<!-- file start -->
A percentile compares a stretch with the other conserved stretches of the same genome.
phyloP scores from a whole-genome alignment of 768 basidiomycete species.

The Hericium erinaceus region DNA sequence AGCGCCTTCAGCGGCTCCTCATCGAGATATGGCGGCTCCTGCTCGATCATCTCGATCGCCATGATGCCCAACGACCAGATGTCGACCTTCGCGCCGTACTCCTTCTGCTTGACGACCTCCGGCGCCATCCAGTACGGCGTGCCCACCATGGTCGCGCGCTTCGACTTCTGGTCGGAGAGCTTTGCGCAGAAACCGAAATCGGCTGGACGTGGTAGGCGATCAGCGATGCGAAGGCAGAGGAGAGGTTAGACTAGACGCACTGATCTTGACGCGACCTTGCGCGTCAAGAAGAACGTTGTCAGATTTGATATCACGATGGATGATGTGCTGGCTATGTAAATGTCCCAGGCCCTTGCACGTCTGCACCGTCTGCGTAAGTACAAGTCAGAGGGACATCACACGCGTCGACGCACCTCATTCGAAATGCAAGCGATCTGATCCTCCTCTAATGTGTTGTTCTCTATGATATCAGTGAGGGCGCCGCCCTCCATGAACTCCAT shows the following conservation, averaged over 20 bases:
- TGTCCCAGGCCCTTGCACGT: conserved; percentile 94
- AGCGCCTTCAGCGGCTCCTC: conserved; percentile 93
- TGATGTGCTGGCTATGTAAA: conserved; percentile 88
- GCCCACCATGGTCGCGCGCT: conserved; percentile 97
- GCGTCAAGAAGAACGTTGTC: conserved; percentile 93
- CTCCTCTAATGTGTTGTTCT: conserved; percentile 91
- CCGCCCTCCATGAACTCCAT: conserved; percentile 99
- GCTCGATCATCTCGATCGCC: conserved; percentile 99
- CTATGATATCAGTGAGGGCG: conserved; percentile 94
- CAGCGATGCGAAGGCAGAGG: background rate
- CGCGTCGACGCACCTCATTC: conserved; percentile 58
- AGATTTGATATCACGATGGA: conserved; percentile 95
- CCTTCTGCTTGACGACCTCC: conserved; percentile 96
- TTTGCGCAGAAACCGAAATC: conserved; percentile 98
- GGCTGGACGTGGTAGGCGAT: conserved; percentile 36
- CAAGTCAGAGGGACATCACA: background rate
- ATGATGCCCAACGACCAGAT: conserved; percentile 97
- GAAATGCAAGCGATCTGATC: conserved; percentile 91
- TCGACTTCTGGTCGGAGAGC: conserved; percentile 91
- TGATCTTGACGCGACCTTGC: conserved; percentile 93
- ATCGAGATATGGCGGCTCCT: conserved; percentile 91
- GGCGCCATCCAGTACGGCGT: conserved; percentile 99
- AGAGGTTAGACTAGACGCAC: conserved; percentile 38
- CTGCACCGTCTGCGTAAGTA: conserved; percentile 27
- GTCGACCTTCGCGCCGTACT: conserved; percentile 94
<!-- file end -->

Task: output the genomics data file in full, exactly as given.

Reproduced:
A percentile compares a stretch with the other conserved stretches of the same genome.
phyloP scores from a whole-genome alignment of 768 basidiomycete species.

The Hericium erinaceus region DNA sequence AGCGCCTTCAGCGGCTCCTCATCGAGATATGGCGGCTCCTGCTCGATCATCTCGATCGCCATGATGCCCAACGACCAGATGTCGACCTTCGCGCCGTACTCCTTCTGCTTGACGACCTCCGGCGCCATCCAGTACGGCGTGCCCACCATGGTCGCGCGCTTCGACTTCTGGTCGGAGAGCTTTGCGCAGAAACCGAAATCGGCTGGACGTGGTAGGCGATCAGCGATGCGAAGGCAGAGGAGAGGTTAGACTAGACGCACTGATCTTGACGCGACCTTGCGCGTCAAGAAGAACGTTGTCAGATTTGATATCACGATGGATGATGTGCTGGCTATGTAAATGTCCCAGGCCCTTGCACGTCTGCACCGTCTGCGTAAGTACAAGTCAGAGGGACATCACACGCGTCGACGCACCTCATTCGAAATGCAAGCGATCTGATCCTCCTCTAATGTGTTGTTCTCTATGATATCAGTGAGGGCGCCGCCCTCCATGAACTCCAT shows the following conservation, averaged over 20 bases:
- TGTCCCAGGCCCTTGCACGT: conserved; percentile 94
- AGCGCCTTCAGCGGCTCCTC: conserved; percentile 93
- TGATGTGCTGGCTATGTAAA: conserved; percentile 88
- GCCCACCATGGTCGCGCGCT: conserved; percentile 97
- GCGTCAAGAAGAACGTTGTC: conserved; percentile 93
- CTCCTCTAATGTGTTGTTCT: conserved; percentile 91
- CCGCCCTCCATGAACTCCAT: conserved; percentile 99
- GCTCGATCATCTCGATCGCC: conserved; percentile 99
- CTATGATATCAGTGAGGGCG: conserved; percentile 94
- CAGCGATGCGAAGGCAGAGG: background rate
- CGCGTCGACGCACCTCATTC: conserved; percentile 58
- AGATTTGATATCACGATGGA: conserved; percentile 95
- CCTTCTGCTTGACGACCTCC: conserved; percentile 96
- TTTGCGCAGAAACCGAAATC: conserved; percentile 98
- GGCTGGACGTGGTAGGCGAT: conserved; percentile 36
- CAAGTCAGAGGGACATCACA: background rate
- ATGATGCCCAACGACCAGAT: conserved; percentile 97
- GAAATGCAAGCGATCTGATC: conserved; percentile 91
- TCGACTTCTGGTCGGAGAGC: conserved; percentile 91
- TGATCTTGACGCGACCTTGC: conserved; percentile 93
- ATCGAGATATGGCGGCTCCT: conserved; percentile 91
- GGCGCCATCCAGTACGGCGT: conserved; percentile 99
- AGAGGTTAGACTAGACGCAC: conserved; percentile 38
- CTGCACCGTCTGCGTAAGTA: conserved; percentile 27
- GTCGACCTTCGCGCCGTACT: conserved; percentile 94